There are actually several different ways of previewing the project you are working on in After Effects. The Preview window contains lots of options, which may be hidden until you expand the panel to its full dimensions. By default, there are three basic methods of previewing your composition, each of which can be further customized. Note that these may change slightly from version to version of After Effects, but they can always be customized in the Preview panel.
Pressing the space bar will preview your composition without cacheing the frames first. This means that After Effects will attempt to play what you are working on in real time, as best it can. If you have a fast computer or a simple composition, this may work fine. However, your playback may start to slow down or stutter.
Pressing the zero key on your number pad will cache the frames in your composition before playing them back. This is called a RAM preview – essentially, After Effects is temporarily rendering your composition before playing it back. You may have noticed a green line near the top of the timeline panel. Areas that are green have been cached and should play back relatively smoothly. When you press the zero key, that green line will gradually fill up. When it fills the timeline – or when you press zero again – the preview will play. Note that you must press the zero key on the number pad for a RAM preview – not the zero key in the numbers along the top of the keyboard.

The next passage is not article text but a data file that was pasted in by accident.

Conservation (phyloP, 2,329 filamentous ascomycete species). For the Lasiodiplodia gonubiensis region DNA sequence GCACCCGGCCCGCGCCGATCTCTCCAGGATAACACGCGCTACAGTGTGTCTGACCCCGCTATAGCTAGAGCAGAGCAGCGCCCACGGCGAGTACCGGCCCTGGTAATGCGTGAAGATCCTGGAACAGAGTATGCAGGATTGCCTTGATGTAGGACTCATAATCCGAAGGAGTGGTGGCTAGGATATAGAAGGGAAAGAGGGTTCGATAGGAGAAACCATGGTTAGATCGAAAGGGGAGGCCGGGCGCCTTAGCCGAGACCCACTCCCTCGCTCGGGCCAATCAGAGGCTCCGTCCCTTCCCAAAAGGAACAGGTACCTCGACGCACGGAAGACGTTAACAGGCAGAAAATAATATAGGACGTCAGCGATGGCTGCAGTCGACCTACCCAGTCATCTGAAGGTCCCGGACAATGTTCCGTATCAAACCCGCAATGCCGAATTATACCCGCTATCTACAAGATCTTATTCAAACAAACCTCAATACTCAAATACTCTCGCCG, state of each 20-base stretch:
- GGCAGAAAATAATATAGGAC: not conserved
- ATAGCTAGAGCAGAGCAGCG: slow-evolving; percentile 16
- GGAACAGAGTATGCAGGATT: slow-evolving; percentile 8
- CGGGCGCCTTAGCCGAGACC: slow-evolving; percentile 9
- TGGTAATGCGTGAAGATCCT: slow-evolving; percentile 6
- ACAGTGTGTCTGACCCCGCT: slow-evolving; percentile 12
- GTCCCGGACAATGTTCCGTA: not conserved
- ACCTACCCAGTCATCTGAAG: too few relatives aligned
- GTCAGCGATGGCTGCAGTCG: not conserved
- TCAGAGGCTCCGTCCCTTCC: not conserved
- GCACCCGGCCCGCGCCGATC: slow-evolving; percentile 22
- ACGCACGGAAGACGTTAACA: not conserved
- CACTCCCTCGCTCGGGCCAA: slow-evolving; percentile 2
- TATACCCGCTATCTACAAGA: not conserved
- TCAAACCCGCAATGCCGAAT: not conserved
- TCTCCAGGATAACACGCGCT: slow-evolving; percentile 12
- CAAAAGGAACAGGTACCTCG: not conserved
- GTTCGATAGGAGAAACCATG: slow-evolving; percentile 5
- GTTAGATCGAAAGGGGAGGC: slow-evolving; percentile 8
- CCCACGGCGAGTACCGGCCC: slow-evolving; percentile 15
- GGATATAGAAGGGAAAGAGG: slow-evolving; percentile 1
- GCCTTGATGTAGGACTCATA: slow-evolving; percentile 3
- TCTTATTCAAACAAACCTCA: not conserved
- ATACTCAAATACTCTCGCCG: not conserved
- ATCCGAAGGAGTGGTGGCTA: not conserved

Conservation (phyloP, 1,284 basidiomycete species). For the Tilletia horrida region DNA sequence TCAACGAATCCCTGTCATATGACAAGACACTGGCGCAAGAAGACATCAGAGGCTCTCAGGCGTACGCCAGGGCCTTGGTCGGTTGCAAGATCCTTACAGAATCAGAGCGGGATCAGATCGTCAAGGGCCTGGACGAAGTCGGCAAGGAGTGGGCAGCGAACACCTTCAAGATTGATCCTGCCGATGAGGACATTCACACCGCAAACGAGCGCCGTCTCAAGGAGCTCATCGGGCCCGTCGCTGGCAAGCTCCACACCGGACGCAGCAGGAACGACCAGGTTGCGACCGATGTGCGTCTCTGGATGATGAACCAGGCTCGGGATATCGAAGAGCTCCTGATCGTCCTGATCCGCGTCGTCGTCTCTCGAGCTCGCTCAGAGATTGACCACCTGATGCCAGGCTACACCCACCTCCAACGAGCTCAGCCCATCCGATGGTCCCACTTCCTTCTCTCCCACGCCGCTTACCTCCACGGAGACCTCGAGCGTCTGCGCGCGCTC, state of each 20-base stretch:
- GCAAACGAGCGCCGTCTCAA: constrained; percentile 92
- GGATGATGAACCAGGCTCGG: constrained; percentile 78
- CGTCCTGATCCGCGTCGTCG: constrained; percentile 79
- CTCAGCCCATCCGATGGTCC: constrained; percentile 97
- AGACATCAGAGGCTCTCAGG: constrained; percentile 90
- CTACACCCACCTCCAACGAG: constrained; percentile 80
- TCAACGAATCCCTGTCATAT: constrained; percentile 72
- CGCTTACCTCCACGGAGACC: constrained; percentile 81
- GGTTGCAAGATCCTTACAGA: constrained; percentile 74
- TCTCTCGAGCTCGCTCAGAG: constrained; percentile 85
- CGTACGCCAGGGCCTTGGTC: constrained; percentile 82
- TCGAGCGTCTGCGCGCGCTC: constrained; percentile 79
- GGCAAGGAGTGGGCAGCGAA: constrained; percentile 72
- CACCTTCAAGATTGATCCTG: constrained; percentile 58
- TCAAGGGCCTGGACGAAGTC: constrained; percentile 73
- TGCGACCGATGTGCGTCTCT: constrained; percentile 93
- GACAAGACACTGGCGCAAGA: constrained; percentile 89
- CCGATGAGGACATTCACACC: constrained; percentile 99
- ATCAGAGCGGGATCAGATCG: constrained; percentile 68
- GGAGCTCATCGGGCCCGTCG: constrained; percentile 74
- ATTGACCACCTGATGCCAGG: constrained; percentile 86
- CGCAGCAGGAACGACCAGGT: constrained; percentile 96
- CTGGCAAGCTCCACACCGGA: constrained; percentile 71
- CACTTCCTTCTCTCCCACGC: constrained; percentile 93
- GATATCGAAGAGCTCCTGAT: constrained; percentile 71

The last type of preview is an audio preview, which is fairly self-explanatory. You activate an audio preview by pressing the period key on the number pad (again, it must be the one on the number pad). This will play only the audio in a composition – no video. When doing an audio preview, you may find it helpful to see a waveform of the audio being played. To do this, simply highlight a layer in the timeline with audio and press L twice quickly.
One nice thing about the bevy of preview options in After Effects is that you can really customize how they operate. In the preview panel, you’ll find options for resolution, sound, looping, and much more. You can choose whether the preview plays from the beginning of the composition or from wherever the playhead is. If you always want your preview to play in full screen mode, there is an option for that. Because previewing footage in After Effects is so intensive, it’s extremely helpful to have these options.